Can I pursue a lawsuit against my employer for high levels of benzene in the workplace

Asked about 5 years ago - Atlanta, GA

hi i was working at a place that had a lot of benzene in the are. i was a vaccum truck driver and had a load of benzene water and was told to put it in a container that didnt have any place to connect my hose safely. my supervisor told me to open the top hatch and place the hose in the hatch to unload my truck. well the hose came out knocked me off the top of the tank and covered me head to toe in benzene water. i missed 1 day of work due to a badly swallon shin came back worked 1 day and they let me go. now i really dont care about the getting let go but the benzene i am worried about. they didnt give me a copy of the test results. so should i pursue this due to the hazard of benzene or just leave it be?

Attorney answers (3)

  1. James Johnston Long

    Contributor Level 3

    1

    Lawyer agrees

    Best Answer
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    Answered . You can't sue your employer when you have been injured on the job, even when it was the fault of your employer or a coworker that caused your injury.
    Your employer should have a list of doctors to see for an on the job injury. You should ask your employer to send you to one of those doctors. If you need treatment your employer would have to provide it to you at no cost with no time limit. If you can't work on account of this and the doctor agrees you can receive income benefits.
    Please also be aware that there is a one year time limit for filing a workers' compensation claim with the Georgia State Board of Workers' Compensation in order to preserve your right to medical treatment and income benefits.

  2. Donald W Singleton

    Pro

    Contributor Level 6

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    Lawyer agrees

    Answered . You need to consult with a good worker's compensation lawyer. Call me and I can give you a name of a friend of mine.

  3. Howard E. Spiva

    Contributor Level 12

    1

    Lawyer agrees

    Answered . In Georgia the "exclusive remedy" for an on the job injury against your employer is a worker's compensation claim.

    That doesn't mean there is not a case against a third party if there is a manufacturer type defect or intervening action.

    They are some exceptions but they are very difficult. Our firm has gotten around the exclusive remedy in a couple of very unique cases.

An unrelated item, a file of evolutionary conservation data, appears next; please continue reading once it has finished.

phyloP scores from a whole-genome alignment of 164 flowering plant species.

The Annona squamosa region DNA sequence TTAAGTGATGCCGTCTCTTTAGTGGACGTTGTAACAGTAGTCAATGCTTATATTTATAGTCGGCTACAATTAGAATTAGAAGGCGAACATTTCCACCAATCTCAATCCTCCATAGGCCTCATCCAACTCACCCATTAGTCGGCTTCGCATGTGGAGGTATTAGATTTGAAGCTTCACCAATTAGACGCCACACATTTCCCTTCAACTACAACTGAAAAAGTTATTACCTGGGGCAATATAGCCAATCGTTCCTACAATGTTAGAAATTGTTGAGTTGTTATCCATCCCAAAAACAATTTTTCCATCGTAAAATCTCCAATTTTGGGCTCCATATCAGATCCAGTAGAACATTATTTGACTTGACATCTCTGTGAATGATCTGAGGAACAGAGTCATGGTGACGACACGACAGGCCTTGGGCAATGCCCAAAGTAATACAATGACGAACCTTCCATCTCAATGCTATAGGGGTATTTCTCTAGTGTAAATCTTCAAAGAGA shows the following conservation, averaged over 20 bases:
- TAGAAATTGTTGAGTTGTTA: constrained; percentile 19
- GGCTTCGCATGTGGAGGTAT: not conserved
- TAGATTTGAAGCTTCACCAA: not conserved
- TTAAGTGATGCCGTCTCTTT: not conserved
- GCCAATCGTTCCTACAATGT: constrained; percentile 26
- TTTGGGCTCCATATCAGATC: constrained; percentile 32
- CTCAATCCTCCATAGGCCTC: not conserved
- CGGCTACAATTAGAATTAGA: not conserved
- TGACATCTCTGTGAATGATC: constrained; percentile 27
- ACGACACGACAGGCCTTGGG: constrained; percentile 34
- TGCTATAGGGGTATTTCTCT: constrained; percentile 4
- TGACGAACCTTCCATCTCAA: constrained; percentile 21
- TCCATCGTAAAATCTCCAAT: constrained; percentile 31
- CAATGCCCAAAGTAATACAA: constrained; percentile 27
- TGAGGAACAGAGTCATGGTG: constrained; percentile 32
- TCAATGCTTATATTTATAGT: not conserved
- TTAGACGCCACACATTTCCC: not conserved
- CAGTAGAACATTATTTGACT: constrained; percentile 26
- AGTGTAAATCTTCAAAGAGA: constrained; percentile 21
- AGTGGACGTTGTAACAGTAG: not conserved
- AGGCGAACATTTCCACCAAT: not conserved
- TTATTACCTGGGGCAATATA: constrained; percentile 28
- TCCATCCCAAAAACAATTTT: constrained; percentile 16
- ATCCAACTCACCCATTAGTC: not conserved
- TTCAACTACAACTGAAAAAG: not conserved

Below are some of my comments on some general wc questions.

    QUESTIONS ABOUT SPECIFIC INJURIES

    Q. Can I be compensated for occupational related diseases?

    Yes.
    If your disease meets certain tests imposed by law, you can be compensated. There must be a causal relationship between your employment and the disease. It cannot be a disease that is an ordinary disease of life to which others are exposed.

    Q. What happens if I re-injure a pre-existing condition or injury?

    The Georgia Workers’ Compensation Act limits the extent to which an aggravation of a pre-existing condition or injury is compensable.

    An aggravation of an on-the-job injury is compensable while the aggravation is the cause of the disability. Once the aggravation resolves and you return to the pre-injury condition, the claim will no longer be compensable.

    Q. Can I be compensated for a repetitive motion injury?

    Yes.
    Repetitive motion injuries are compensable if they arise out of and in the course of employment.

    Q. What is a catastrophic injury?

    Catastrophic injuries are extremely severe injuries, i.e., loss of limbs, severe burns, etc.

    Your employer is required to appoint a rehabilitation supplier who has expertise in handling catastrophic cases. This person would assist you in managing your medical care as well as any other assistance you might need in the recovery period following the accident. You will be entitled to Temporary Total Disability benefits for as long as you remain unable to work. Once you have returned to work, the Temporary Total Disability benefits will cease. If you are placed in a lower paying job, you will begin receiving Temporary Partial Disability benefits. After those benefits have been paid, you will begin receiving Permanent Partial Disability benefits.

    Q. Are heart attacks and strokes covered under workers’ compensation?

    Maybe.
    Heart attacks and strokes are not considered injuries under workers’ compensation unless it is shown by a preponderance of competent and credible evidence, which shall include medical evidence, that the condition was attributable to the performance of the usual work of employment.

    Make it a great day!
    Howard Spiva
    Howard@spivalaw.com (email)
    www.Spivalaw.com (main web page)
    www.georgiaworkcomplaw.com (Worker's Compensation)
    (912) 920-2000

    The Spiva Law Group does not represent insurance companies and is dedicated solely to the representation of individuals who are injured and their families.


    Here is some more information on WC claims:
    http://sbwc.georgia.gov/vgn/images/portal/cit_1...

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